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reply to post by My.mind.is.mine
 


Or changes in radiation levels?
This is a good source of tracking on-going events.
Colorado,higher elevation, Arkansas,fracking.



posted on Jun, 3 2011 @ 09:39 PM
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reply to post by kdog1982
 


You know, I actually thought about this as well. Higher radiation amounts could show itself in young and fragile animals before anything else. The canary in the coal mine type deal.



posted on Jun, 3 2011 @ 09:41 PM
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Originally posted by JayinAR
reply to post by My.mind.is.mine
 


Well the thing is that here in Arkansas, at least my area, we have had calm and hot weather this week. Last week was the end of the deluge that has contributed to the flooding of the Mississippi of late, but this week has been hot and sticky. Like summer come early. Leads me to strongly believe this is illborne.


Summer coming to soon and stressing the young birds could be a possibility.The heat.
And the flooding with who knows what kind of chemicals floating around there.
But we,here in Kentucky have had some flooding and it has become suddenly very hot here
recently but no reports that I know of ,of chicks dying because of it.

But,I must add,is the lightening bugs are already out.Very unusual this early in the season.
edit on 3-6-2011 by kdog1982 because: (no reason given)



posted on Jun, 3 2011 @ 09:48 PM
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While something unexplainable may be at work in the deaths there are a few reasons for very young birds falling to the ground.

1. Rival species will toss unattended babies out of nests.

2. Parasitical species (Brown-headed cowbirds for example) lay eggs in the nest of other birds, their eggs hatch first and they tend to dispose of their smaller, later and weaker hosts.

3. High winds will knock birds out of nests.

4. Sick babies will be discarded by mothers.

Without knowing all the facts concerning these ill-fated deaths I don't know that we can imagine some unusual and sinister things at work, it is baby bird season, the weather has been deplorable all across the country and many babies die before their first year.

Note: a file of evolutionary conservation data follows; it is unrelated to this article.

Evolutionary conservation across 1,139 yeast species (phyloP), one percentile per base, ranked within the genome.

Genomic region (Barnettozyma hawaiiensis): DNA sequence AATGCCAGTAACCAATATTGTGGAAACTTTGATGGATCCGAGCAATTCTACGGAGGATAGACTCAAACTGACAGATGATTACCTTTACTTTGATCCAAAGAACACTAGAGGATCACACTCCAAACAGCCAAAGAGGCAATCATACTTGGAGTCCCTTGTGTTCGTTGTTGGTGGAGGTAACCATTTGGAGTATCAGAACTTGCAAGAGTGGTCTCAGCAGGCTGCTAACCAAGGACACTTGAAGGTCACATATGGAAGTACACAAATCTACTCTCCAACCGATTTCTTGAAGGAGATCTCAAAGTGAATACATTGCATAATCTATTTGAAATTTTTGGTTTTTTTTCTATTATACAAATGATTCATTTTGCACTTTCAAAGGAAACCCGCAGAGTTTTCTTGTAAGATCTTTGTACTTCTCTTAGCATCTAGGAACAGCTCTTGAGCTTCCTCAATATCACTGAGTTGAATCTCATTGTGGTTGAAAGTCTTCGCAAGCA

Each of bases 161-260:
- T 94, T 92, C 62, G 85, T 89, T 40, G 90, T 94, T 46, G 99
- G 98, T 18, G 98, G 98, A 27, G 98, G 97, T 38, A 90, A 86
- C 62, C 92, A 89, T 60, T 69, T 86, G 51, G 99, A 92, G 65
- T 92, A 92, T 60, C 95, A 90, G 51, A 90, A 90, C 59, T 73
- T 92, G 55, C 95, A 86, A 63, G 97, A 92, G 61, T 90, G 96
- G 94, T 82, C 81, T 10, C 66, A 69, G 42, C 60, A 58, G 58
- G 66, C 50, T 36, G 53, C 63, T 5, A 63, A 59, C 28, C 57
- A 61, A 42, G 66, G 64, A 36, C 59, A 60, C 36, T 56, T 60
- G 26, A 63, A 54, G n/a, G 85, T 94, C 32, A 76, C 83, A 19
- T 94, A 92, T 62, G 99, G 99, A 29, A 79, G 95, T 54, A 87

Last year I witnessed four tiny hatchlings drop 50 feet from a nest tree about 15 minutes apart. Plop, plop, plop. Someone overhead was systematically booting them out. At that age they were too tender to survive. I never could see the culprit but there are many types of birds nesting in our big oak trees.
edit on 6/3/2011 by czygyny because: poor sentence structure



posted on Jun, 3 2011 @ 09:49 PM
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I noticed a dead robin in the middle of our street today. It lay there all day, nothing offered to eat it, or even sniff it. The unfortunate rabbit that got squished a few yards up the road had a turkey vulture on it in half an hour after the rabbit got ran over. The close up picture reminded me of a baby jay. Jays and some other birds also throw chicks or eggs out of different species' nests in order to have the other parents raise their young. Could that be happening there? Have you noticed more Blue Jays than usual?



posted on Jun, 3 2011 @ 09:50 PM
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reply to post by kdog1982
 


No doubt that the seasons are shortening and intensifying. We have been seeing it get exponentially worse the last few years. But this also brings to my mind the story about the mule dear in Wyoming dying off. They lost like 90% of their newborns this spring. Very odd. If it is all the weather, then the weather is getting way out of hand, wouldn't you say? I tend to think this particular thing is a matter of illness though. 90 temps in June is certainly not unheard of. And the last few weeks have been SO wet. Perfect for birds.



posted on Jun, 3 2011 @ 09:52 PM
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Originally posted by My.mind.is.mine
reply to post by JayinAR
 


That would give weight to your saying the mother just throws them out, that awning was far from the street where the photos were taken. Too far for wind in my opinion, judging from photos.


Birds don't just drop the dead babies, droppings, or even egg shells over the edge of the nest. They carry them away so that predators do not have an easy trail to follow to the nest. I have regularly watched Common Grackles drop the droppings of their offspring in my pool. I have also found dead baby birds in my pool regularly in May and early June, but none so far this year.



posted on Jun, 3 2011 @ 09:53 PM
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reply to post by tncryptogal
 


Well no I haven't. But that is a good idea. I will start looking into that possibility tomorrow. Boy if that's the case there is a full-blown war going on there. haha.